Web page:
“You sent me in blind!” She circles behind him to yank her spear from the wall. “I could’ve died. Or do you even care?” She returns to pacing in front of him, twirling her weapon in one hand. “My price has doubled. I’m not killing the quel’dorei, not after… I’ll kill the others, as you asked, though. The mage is weak, so I’ll start with her. The human is no threat to me, so he can watch his friends die before I kill him. I’ll need to find the other death knight and the demon hunter. We could use the high elf, though; looked…scholarly. He might have information we can use. Physically I could beat him with both hands tied behind my back; probably both feet. Easy to capture.” She stares over at the elf still enjoying his meal. “Are you even listening to me?” She slams both palms onto the table, causing the silverware and dishes to rattle. Her green eyes pierce into his as her furious breathing echoes behind the mask of her helm.
The elf continues to chew his steak, again showing no signs of distress. “Mind your attitude if you’d be so kind.” He sets his utensils down to interlace his fingers and stare into her helmet with calm, azure eyes. “A few things. One, don’t underestimate the mage—that would be a dire mistake. Not only that, but the death knight and mercenary would make that difficult. You can’t go about it as though they’ll just queue up to take you on. Two, you’ll dispose of them all. If any of them remain, it could throw a wrench in my cogs. If you want extra pay, then you’ll have it.” He sips his wine. “And three, I’ve decided to sweeten the deal altogether.” He sets the steel goblet aside. “Kill my brother as well, and you’ll have anything you desire.”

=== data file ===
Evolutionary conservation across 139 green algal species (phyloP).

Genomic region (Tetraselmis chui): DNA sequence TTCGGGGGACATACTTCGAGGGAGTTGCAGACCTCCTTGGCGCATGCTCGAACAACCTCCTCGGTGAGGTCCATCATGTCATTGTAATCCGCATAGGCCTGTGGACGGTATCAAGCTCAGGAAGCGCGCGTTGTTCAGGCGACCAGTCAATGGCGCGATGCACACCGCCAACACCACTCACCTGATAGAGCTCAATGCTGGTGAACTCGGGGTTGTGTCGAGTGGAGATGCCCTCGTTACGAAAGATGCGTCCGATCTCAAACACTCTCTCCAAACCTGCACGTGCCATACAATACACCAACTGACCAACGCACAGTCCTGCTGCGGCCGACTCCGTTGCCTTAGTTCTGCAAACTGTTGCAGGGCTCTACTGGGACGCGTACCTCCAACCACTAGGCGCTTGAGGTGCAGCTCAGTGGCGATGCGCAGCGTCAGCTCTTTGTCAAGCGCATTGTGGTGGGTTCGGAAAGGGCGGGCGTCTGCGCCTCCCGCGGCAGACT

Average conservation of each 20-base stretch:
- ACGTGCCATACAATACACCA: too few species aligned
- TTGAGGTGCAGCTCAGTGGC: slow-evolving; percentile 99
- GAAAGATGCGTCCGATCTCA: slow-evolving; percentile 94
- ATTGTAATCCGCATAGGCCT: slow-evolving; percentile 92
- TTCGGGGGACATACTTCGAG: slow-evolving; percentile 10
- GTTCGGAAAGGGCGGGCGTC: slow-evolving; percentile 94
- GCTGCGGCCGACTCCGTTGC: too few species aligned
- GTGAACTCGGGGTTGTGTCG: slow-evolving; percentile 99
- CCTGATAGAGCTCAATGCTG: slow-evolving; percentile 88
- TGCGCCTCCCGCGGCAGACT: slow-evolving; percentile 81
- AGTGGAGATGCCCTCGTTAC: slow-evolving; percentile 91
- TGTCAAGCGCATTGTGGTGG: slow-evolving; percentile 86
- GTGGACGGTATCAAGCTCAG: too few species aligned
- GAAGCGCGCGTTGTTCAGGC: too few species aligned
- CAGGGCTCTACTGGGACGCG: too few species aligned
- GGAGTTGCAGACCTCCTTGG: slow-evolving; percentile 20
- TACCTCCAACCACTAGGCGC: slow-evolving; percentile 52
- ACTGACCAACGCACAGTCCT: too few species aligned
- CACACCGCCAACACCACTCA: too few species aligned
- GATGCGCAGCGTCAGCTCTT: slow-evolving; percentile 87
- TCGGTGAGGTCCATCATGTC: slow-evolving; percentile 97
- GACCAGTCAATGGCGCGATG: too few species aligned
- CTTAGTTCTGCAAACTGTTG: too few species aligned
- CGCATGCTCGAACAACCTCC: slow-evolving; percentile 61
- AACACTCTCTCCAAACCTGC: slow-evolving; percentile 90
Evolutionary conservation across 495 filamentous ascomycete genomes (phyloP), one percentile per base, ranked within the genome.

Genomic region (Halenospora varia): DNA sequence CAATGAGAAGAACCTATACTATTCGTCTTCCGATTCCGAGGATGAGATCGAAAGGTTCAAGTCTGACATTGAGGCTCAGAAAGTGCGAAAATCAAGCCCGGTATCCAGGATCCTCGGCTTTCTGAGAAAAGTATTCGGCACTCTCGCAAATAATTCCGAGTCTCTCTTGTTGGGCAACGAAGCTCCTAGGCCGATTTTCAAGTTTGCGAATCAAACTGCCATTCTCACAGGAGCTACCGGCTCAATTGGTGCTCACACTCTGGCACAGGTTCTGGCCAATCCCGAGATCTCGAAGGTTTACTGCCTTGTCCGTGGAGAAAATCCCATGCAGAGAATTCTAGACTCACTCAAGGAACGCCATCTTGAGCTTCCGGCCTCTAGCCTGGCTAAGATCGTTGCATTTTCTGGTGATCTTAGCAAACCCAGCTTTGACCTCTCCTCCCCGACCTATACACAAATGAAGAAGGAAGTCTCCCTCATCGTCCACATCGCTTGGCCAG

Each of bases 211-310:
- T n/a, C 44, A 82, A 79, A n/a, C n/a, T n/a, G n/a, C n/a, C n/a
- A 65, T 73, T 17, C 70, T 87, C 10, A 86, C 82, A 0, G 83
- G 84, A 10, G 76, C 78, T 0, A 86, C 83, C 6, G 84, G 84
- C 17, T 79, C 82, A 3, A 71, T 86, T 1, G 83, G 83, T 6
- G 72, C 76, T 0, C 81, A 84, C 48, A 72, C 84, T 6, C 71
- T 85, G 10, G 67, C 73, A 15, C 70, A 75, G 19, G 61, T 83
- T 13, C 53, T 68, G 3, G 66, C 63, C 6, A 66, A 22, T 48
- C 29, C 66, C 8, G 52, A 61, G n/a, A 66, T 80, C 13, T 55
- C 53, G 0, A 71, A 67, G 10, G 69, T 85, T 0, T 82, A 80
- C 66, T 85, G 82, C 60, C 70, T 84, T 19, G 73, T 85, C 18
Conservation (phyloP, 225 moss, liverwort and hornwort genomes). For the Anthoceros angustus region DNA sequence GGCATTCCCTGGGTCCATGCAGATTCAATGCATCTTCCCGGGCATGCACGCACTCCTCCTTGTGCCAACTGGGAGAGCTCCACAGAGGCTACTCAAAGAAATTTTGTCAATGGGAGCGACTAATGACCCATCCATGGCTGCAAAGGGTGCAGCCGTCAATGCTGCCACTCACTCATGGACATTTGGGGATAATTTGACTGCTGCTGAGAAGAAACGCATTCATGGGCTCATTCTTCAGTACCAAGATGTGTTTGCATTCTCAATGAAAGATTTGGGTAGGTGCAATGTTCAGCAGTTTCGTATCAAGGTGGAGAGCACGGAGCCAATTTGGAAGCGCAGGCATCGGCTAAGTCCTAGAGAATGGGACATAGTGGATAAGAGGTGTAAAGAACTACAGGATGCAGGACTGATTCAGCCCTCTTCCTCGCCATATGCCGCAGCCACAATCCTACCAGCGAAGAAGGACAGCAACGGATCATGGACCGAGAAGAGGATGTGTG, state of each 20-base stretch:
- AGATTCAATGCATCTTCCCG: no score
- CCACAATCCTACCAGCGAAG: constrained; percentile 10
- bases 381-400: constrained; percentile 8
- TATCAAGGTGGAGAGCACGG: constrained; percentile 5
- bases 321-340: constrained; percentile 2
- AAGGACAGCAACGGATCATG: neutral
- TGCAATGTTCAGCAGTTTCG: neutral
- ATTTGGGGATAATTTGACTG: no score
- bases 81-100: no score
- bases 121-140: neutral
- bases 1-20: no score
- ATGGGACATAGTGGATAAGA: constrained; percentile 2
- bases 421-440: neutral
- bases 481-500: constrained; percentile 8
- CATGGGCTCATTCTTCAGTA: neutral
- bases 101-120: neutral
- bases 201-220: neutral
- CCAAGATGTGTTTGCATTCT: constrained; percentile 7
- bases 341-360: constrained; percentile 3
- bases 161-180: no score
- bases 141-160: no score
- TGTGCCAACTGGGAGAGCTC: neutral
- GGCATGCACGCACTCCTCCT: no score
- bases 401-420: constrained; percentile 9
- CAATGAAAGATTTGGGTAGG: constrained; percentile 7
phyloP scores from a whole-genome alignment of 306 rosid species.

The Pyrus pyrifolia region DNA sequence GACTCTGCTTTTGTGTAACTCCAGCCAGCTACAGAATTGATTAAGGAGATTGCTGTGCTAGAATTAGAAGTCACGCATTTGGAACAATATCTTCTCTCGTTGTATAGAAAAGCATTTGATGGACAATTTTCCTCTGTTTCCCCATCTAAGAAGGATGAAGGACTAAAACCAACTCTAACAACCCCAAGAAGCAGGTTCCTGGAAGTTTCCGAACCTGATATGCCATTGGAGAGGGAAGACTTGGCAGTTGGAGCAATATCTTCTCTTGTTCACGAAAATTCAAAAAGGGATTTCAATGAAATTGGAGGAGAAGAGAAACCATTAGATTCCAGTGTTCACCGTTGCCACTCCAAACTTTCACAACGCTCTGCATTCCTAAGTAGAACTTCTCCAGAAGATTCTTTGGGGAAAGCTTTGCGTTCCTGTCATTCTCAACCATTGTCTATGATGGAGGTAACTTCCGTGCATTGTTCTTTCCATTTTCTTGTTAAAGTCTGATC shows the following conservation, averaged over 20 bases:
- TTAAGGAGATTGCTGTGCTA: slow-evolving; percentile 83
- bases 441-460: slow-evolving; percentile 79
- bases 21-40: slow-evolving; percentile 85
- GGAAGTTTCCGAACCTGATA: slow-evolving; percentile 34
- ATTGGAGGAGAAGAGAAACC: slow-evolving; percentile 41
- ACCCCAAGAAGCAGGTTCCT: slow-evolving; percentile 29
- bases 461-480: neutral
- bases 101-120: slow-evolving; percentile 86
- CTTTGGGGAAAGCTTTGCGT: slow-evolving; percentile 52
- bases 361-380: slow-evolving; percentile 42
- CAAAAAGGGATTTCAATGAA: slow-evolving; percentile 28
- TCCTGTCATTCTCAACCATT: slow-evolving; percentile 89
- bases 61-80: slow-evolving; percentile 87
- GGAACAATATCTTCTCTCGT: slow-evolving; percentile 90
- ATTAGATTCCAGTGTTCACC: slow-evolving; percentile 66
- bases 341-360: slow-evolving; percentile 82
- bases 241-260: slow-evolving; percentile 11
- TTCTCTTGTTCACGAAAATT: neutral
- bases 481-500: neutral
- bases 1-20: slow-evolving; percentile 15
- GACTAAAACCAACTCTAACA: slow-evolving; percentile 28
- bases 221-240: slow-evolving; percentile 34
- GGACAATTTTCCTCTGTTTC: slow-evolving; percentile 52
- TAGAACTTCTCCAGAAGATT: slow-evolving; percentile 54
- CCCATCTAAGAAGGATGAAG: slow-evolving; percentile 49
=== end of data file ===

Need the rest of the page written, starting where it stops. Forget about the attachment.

The blood knight reaches up to twirl one of his hanging verdant tresses. “Anything? Let’s say we skip the high elf in exchange for your brother.” She wraps the hairs around her index finger, then gives it a pull. “Before I go, though, are there any other surprises you’d like to tell me about? Other players in this little game…or maybe their hideout? Hmm?” She releases his hair and tilts her head. “Don’t tell me it’s the cave. They’d have more supplies. And only an idiot would make permanent camp so close to the Black Temple.” She takes a grape from a nearby bowl as she straightens, then pushes it beneath her mask.
The man readjusts his locks with his fingertips. “Hm. Kill the rest and we’ll see how I feel. Is that a good enough answer for you?” He sighs and swirls his drink around the in the glass. “I’m not sure. They appeared on the peninsula, so perhaps an abandoned place there? I cannot pinpoint the location without going near, and if I do Vendormu will sense my presence.”
“I’ll find them. And I’ll bring you his head on a silver platter, if it please you.” She lifts her spear and turns back for the doorway. “Don’t ever keep information from me again.” She leaves with the open threat still heavy in the air.